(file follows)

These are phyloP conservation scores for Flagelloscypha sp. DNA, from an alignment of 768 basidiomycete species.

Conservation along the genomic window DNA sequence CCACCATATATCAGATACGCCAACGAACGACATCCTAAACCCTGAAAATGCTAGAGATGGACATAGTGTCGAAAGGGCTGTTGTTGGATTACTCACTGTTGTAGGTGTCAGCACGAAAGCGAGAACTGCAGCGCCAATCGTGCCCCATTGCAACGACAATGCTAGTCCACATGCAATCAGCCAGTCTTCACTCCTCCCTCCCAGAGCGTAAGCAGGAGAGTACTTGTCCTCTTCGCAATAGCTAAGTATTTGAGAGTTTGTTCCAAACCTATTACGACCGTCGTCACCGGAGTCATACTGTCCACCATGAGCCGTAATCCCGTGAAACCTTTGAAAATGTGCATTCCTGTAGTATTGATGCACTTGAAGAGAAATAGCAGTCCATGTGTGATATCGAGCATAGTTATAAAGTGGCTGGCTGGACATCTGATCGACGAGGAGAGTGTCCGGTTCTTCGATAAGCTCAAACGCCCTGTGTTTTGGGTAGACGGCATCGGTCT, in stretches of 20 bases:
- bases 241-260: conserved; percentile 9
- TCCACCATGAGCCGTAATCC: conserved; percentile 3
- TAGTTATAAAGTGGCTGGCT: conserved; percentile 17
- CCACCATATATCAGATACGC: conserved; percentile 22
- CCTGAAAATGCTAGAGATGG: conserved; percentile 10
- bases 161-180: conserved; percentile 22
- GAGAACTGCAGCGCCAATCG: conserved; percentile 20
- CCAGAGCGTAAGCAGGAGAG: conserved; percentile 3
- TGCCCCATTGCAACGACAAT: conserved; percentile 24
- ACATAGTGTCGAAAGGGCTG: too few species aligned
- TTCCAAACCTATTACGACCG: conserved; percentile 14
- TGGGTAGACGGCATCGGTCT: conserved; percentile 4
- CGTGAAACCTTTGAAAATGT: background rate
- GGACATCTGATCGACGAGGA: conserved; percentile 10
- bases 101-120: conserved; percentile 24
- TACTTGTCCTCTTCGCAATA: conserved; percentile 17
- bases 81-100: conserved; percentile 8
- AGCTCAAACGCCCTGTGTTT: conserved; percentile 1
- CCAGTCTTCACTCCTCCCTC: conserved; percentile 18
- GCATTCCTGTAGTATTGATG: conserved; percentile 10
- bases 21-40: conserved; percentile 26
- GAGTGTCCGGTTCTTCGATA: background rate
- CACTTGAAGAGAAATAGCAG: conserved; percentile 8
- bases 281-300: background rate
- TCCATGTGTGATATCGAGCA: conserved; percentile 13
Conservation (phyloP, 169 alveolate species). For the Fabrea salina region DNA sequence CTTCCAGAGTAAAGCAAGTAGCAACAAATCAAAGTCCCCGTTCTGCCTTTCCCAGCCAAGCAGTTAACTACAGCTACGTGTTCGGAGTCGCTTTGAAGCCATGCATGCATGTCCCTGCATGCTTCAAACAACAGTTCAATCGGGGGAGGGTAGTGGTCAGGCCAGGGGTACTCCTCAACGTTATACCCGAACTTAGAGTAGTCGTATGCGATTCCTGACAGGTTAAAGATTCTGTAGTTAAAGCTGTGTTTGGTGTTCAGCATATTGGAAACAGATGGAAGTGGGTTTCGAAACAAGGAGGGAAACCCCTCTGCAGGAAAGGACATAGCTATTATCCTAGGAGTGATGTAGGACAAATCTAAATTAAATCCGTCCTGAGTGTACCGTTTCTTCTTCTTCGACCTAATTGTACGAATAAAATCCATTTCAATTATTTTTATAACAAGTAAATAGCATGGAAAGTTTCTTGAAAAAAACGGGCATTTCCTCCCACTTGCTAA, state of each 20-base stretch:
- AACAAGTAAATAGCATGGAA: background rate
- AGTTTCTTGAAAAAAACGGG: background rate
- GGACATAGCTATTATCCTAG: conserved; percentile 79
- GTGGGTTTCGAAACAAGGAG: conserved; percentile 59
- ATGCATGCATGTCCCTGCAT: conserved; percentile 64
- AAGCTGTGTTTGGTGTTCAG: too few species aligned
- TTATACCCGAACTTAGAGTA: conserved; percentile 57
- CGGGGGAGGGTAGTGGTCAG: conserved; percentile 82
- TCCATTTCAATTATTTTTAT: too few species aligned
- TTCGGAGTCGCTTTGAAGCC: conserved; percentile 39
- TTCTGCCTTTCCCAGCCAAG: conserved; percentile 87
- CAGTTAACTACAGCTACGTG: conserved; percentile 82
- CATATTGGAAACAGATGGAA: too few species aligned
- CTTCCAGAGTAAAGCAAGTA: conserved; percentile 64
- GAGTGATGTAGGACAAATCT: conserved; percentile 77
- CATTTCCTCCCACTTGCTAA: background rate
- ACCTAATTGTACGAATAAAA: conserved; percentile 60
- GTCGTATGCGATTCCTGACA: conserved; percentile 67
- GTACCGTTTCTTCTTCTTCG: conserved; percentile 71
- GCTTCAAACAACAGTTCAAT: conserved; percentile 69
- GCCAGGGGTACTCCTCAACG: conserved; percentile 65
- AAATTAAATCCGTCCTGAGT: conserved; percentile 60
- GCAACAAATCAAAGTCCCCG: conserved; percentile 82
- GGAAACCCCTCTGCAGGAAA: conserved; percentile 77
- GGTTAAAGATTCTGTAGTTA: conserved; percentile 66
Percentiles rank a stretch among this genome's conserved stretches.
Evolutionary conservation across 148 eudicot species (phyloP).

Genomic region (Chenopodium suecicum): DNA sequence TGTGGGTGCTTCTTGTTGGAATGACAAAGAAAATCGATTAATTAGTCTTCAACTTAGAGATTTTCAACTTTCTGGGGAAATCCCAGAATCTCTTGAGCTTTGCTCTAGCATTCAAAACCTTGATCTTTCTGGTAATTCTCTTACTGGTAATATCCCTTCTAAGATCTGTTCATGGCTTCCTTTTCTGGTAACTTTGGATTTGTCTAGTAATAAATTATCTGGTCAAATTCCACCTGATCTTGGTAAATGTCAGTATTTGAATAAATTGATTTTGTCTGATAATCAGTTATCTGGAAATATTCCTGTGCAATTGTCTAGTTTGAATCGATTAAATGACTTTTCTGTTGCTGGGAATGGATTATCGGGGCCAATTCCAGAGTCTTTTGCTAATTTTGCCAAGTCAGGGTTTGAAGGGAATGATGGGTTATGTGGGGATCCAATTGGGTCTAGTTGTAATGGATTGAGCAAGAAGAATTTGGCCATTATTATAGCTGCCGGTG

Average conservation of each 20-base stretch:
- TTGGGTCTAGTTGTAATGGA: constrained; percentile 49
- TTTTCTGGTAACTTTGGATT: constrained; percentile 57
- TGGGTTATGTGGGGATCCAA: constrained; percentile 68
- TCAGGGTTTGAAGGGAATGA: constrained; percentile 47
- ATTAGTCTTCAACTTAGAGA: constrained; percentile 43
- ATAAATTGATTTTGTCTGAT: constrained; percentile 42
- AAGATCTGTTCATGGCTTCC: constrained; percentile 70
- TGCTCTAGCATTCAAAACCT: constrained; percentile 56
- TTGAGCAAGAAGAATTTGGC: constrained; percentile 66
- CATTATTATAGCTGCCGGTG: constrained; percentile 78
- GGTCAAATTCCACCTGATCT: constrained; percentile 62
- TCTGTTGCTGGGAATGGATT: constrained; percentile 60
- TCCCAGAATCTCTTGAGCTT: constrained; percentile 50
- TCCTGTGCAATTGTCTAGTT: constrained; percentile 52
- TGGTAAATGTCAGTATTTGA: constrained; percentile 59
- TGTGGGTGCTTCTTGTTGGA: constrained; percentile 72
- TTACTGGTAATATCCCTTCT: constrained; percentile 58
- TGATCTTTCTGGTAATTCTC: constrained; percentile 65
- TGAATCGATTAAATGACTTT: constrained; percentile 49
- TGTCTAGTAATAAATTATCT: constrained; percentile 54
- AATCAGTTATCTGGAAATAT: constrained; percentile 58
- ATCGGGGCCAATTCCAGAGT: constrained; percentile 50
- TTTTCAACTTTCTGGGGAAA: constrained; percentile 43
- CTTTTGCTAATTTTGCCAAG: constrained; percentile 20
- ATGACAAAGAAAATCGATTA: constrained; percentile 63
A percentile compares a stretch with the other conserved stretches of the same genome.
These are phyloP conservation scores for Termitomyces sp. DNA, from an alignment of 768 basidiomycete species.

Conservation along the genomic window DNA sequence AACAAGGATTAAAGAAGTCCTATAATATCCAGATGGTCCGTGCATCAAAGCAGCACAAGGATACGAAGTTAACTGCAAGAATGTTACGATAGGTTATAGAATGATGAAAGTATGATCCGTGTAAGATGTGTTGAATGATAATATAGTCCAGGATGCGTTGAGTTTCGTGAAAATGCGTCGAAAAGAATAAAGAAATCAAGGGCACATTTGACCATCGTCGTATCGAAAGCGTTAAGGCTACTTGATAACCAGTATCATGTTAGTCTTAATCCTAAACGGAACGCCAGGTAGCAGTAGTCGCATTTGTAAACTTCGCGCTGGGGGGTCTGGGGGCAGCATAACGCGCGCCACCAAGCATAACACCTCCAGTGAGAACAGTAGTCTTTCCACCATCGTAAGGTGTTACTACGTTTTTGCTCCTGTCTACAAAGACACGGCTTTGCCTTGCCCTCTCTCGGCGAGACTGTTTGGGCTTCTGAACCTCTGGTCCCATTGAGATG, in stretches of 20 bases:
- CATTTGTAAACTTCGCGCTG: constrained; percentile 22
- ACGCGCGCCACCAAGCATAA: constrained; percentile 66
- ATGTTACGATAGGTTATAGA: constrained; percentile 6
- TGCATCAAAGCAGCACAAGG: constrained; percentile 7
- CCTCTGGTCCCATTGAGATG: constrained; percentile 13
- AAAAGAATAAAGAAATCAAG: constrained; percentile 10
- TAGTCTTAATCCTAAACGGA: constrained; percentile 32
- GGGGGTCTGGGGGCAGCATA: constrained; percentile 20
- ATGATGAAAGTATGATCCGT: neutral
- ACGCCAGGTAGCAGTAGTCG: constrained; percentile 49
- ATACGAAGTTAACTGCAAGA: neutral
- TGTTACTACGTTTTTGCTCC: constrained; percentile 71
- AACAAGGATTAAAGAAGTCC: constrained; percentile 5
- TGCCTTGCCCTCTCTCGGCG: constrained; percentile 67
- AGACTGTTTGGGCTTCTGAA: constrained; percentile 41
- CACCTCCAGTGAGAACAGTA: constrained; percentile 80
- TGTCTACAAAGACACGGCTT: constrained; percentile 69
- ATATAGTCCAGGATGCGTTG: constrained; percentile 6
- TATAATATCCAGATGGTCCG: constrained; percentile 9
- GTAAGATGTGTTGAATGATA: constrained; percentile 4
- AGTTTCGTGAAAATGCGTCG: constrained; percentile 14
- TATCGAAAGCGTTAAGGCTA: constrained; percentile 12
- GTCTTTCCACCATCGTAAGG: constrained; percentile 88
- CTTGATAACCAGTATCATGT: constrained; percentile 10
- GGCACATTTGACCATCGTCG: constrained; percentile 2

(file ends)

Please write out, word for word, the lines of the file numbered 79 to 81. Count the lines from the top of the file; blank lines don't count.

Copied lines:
- ATCGGGGCCAATTCCAGAGT: constrained; percentile 50
- TTTTCAACTTTCTGGGGAAA: constrained; percentile 43
- CTTTTGCTAATTTTGCCAAG: constrained; percentile 20